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From Jose Alberto Fernandez <>
Subject Re: We need to stop the lies
Date Fri, 22 Feb 2002 10:43:59 GMT
 --- Stefan Bodewig <> wrote: > On
Thu, 21 Feb 2002, <> wrote:
> > On 21 Feb 2002, Stefan Bodewig wrote:
> >> >> What do people think of breaking optional.jar
> into several
> >> >> pieces cut along the dependencies,
> optional-junit.jar,
> >> >> optional-trax.jar and so on.
> >
> > +1, great idea.
> > 
> > What I don't like is the fact that we load
> optional.jar and what's
> > inside in the 'parent' class loader.
> This is what I've called "the problem that cannot be
> fixed in a
> backwards compatible way" - I'd be happy if you
> could prove me wrong.

If we keep all those classes in one big lump there is
little chance of keeping backward compatibility.
Now, once you chop it in pieces new posibilities

This and the addition of an autoload mechanism on
separate loaders, can help solve the problem. After
all if in a particular project people are using a task
that requires certain classes living in the CLASSPATH
you can always put them back in there and nothing is

> The main classloader problem of Ant 1.x is, that
> there is far too much
> stuff on the system classloader IMHO, but I'm really
> afraid that there
> are lots of people who rely on Ant having its own
> classes just there.
> > I liked very much the idea of using named loaders,
> and a model
> > similar with what tomcat is using ( either
> version, but 3.3 in
> > particular :-).
> Your description sounds a lot like Conor's of
> Mutant's class loader
> hierarchy (see proposal/mutant/docs/desc.html) and
> Myrmidon does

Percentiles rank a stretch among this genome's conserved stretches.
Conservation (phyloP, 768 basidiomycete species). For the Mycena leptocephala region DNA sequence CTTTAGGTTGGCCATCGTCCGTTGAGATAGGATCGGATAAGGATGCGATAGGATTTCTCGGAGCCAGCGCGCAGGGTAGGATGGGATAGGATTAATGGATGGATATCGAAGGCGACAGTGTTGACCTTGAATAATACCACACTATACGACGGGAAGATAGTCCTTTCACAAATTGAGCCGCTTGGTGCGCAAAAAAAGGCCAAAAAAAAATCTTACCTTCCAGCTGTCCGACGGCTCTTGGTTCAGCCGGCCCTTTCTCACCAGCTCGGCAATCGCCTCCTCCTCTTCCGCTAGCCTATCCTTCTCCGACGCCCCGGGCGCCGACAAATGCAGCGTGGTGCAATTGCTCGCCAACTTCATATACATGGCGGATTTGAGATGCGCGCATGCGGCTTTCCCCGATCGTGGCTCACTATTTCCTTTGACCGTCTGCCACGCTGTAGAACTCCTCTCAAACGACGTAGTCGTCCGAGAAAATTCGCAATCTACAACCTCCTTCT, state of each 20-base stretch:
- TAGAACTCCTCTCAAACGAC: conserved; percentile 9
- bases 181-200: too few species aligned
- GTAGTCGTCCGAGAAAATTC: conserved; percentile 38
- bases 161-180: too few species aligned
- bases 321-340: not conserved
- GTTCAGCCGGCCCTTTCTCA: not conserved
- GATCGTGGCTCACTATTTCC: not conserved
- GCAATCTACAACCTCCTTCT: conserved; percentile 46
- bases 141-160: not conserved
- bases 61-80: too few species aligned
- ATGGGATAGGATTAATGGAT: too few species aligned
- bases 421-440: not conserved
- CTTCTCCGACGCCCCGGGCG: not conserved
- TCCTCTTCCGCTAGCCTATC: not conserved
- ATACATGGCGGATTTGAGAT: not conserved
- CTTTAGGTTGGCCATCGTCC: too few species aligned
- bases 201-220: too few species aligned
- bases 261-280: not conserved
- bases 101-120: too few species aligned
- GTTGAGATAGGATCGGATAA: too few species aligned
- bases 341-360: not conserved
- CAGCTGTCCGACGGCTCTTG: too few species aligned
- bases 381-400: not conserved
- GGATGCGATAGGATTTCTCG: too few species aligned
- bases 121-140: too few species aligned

> something similar IIRC.  So you we all basically
> agree that having a
> class loader hierarchy like that is the way we
> should go -
> unfortunately this is not backwards compatible for
> the things that
> have been shipping with Ant before.

For what I remembered of his description of
classloader hierarchy, I think it is too limiting.
If libA needs things from libB, his approach will
declare that "libA extends libB" which is fine unless
libA also needs things from libC. Now you cannot do it
because we have single inheritance (i.e., a
classloader onl has one parent classloader).

This is why I use named loaders. Each name loader
defines a group of libraries(jars) that need to work
together. if libA requires libB and libC you just put
all of them on the same loader, 'loaderABC'.

I use parent classloaders to solve a different problem
that we have, and which I think it is a BUG not a
feature: we do not unload the classloaders once 
we live the subproject that created them. What antlib
does is that the named loaders hierarchy reflect the
hierarchy of subprojects. 

So if subproject X adds a libD to 'loaderABC' what you
get is a new classloader whose parent is 'loaderABC'
from the parent project and which contains libD. When
you get out of X you release its instance of
'loaderABC' but still have its parent instance.

It is simple, and covers more. This is exactly what
the Class-Path manifest entry tries to acheive but
without hardcoding in the libraries the names of other

The thing that puts everything together and gives the
backward compatibility, is the autoload feature into
named classloaders. That will give users the
impression that all tasks are there where they need to
be. And after all if for some reason you really need
to have one of them in the CLASSPATH, you can always
do that by moving it to ant/lib.

> If we start shipping new tasks in extension
> libraries that get loaded
> from named class loaders, that is fine, but for the
> things that used
> to be on the system classloader, we must still
> ensure they stay there.

Well, we now tell people to take them out of there so
things will work, so I think the autoloading is a much
better solution. As for the core tasks, those should
stay in ant/lib since after all they are core.

Jose Alberto

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